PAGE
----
26 June 2015 - In September, leaders from around the world will meet at the United Nations to adopt an ambitious new sustainable development agenda to eradicate extreme poverty and provide a life of dignity for all.  This ambition, while achievable, must address various obstacles, including the deadly harm to communities and individuals caused by drug trafficking and drug abuse.

Our shared response to this challenge is founded on the international drug control conventions.  In full compliance with human rights standards and norms, the United Nations advocates a careful re-balancing of the international policy on controlled drugs.  We must consider alternatives to criminalization and incarceration of people who use drugs and focus criminal justice efforts on those involved in supply.  We should increase the focus on public health, prevention, treatment and care, as well as on economic, social and cultural strategies.  


ban-ki-moon.jpg

The Secretary-General’s Message on the International Day of Yoga

 

21 June 2015 - During a visit to India this year, I had the opportunity to practice yoga with one of my senior advisors.  Although he happened to be a son of the country, I might equally have done the same with many other colleagues from different parts of the world.  Yoga is an ancient discipline from a traditional setting that has grown in popularity to be enjoyed by practitioners in every region.  By proclaiming 21 June as the International Day of Yoga, the General Assembly has recognized the holistic benefits of this timeless practice and its inherent compatibility with the principles and values of the United Nations.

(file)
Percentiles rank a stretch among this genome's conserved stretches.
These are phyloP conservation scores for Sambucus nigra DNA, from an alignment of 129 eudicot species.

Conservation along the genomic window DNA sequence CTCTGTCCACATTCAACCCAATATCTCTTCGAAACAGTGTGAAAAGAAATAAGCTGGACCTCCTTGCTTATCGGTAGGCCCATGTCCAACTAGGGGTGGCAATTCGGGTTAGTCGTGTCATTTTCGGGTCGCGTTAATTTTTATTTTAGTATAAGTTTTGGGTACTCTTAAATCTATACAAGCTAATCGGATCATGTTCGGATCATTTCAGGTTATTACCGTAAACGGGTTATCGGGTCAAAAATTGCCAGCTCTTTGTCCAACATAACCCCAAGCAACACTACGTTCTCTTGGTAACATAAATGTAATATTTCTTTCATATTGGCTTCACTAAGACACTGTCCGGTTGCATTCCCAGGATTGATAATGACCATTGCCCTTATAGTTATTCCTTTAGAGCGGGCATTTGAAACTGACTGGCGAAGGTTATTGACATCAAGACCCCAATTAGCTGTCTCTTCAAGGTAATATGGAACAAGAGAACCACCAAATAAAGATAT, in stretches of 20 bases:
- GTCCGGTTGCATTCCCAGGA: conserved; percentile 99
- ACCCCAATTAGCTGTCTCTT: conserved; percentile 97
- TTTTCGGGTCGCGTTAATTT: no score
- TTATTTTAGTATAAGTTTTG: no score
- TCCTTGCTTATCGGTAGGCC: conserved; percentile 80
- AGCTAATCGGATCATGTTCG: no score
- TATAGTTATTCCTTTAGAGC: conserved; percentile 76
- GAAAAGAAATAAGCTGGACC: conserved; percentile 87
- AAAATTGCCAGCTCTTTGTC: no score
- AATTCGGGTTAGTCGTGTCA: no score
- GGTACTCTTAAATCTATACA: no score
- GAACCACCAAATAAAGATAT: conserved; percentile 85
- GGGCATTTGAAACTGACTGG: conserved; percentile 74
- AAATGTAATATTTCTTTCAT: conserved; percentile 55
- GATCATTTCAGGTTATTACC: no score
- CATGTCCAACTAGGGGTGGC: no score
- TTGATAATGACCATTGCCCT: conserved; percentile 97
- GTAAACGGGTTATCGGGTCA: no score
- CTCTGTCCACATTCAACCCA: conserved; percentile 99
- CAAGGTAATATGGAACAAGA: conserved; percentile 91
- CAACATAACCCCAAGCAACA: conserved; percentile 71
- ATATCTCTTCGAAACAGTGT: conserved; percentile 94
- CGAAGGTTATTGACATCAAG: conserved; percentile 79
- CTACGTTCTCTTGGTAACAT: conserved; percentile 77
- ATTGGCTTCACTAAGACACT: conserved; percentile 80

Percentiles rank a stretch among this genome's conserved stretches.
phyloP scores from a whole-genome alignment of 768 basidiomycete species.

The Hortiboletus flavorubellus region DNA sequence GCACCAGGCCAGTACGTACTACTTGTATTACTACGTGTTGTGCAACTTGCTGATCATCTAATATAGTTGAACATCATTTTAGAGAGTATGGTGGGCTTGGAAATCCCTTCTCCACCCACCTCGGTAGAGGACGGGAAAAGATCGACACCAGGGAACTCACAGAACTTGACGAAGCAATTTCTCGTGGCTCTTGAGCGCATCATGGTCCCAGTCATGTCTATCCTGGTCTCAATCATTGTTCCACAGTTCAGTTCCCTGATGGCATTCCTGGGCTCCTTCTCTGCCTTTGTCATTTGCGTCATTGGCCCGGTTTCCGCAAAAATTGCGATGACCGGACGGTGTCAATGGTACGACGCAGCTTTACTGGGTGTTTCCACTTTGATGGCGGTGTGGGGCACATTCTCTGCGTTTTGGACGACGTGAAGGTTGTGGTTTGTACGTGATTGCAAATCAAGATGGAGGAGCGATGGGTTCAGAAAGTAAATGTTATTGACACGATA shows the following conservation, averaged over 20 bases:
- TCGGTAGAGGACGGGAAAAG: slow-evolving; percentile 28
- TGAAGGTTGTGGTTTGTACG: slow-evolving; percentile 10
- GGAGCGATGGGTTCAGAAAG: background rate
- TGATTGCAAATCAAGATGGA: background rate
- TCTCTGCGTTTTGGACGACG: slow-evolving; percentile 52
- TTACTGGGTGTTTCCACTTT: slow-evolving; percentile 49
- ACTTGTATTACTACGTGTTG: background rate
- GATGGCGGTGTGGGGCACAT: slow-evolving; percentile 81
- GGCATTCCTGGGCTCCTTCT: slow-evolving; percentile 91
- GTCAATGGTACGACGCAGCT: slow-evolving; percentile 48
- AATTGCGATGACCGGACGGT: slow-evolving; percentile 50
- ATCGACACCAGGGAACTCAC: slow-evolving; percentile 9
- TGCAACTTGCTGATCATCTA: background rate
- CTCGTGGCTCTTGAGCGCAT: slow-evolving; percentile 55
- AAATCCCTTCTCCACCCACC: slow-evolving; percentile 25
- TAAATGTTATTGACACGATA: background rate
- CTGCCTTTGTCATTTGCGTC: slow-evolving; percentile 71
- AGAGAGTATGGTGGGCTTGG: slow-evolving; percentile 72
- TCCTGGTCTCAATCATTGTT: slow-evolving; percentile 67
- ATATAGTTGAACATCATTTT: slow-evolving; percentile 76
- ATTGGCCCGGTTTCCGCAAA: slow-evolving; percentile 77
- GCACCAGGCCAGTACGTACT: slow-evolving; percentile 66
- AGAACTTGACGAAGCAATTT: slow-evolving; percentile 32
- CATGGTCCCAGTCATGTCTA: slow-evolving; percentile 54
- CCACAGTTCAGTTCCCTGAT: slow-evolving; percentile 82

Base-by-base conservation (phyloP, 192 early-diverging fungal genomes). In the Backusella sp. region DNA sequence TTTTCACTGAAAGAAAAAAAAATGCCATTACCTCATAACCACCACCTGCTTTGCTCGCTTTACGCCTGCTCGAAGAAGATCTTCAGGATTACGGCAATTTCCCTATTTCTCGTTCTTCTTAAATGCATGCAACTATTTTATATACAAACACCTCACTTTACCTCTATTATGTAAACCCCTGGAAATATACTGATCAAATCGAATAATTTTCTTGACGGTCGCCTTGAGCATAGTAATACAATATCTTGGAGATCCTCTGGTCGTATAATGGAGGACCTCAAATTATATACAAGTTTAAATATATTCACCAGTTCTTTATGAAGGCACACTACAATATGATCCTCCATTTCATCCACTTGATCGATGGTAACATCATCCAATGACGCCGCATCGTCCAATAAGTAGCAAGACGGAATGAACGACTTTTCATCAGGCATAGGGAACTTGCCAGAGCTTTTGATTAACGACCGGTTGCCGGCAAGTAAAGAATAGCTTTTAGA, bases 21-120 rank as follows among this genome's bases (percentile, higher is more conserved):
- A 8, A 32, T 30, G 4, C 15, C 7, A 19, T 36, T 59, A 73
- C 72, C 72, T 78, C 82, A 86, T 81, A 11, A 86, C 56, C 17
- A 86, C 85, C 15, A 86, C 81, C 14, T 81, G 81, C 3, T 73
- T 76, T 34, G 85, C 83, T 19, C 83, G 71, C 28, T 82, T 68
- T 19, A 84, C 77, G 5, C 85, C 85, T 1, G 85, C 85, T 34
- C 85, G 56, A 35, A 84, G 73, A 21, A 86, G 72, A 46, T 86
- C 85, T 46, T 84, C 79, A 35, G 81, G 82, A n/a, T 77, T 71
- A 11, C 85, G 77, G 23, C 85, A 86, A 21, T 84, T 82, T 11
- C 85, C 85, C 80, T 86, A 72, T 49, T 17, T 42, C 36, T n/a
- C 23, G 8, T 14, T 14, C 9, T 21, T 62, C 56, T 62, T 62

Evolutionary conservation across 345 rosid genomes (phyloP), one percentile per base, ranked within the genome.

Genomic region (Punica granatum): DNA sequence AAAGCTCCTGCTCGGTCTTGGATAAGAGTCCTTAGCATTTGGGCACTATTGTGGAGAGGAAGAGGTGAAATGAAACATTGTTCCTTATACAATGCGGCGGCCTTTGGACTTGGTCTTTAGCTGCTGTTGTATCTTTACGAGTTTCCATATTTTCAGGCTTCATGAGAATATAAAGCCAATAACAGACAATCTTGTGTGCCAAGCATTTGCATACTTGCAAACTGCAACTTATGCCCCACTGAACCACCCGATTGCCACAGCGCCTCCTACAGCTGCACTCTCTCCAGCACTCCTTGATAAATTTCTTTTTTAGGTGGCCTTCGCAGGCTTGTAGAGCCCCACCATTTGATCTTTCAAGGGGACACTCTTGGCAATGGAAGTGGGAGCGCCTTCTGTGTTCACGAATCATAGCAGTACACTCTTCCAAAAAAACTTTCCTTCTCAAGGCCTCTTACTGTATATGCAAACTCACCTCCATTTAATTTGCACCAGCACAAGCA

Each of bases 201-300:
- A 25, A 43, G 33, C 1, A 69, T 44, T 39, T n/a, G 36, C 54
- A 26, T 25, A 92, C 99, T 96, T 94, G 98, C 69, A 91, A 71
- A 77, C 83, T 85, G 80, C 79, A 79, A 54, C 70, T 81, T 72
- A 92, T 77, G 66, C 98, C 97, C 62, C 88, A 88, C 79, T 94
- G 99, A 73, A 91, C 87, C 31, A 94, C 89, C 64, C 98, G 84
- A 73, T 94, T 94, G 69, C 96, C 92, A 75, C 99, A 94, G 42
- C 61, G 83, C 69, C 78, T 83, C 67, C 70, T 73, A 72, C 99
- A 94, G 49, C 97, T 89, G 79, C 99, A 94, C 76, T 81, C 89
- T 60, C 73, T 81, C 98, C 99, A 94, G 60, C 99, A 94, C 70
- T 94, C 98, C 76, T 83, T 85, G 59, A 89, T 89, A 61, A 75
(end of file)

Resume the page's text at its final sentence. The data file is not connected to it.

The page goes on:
Yoga offers a simple, accessible and inclusive means to promote physical and spiritual health and well-being.  It promotes respect for one’s fellow human beings and for the planet we share.  And yoga does not discriminate; to varying degrees, all people can practice, regardless of their relative strength, age or ability.



RSS Email Subscription

Enter your email address: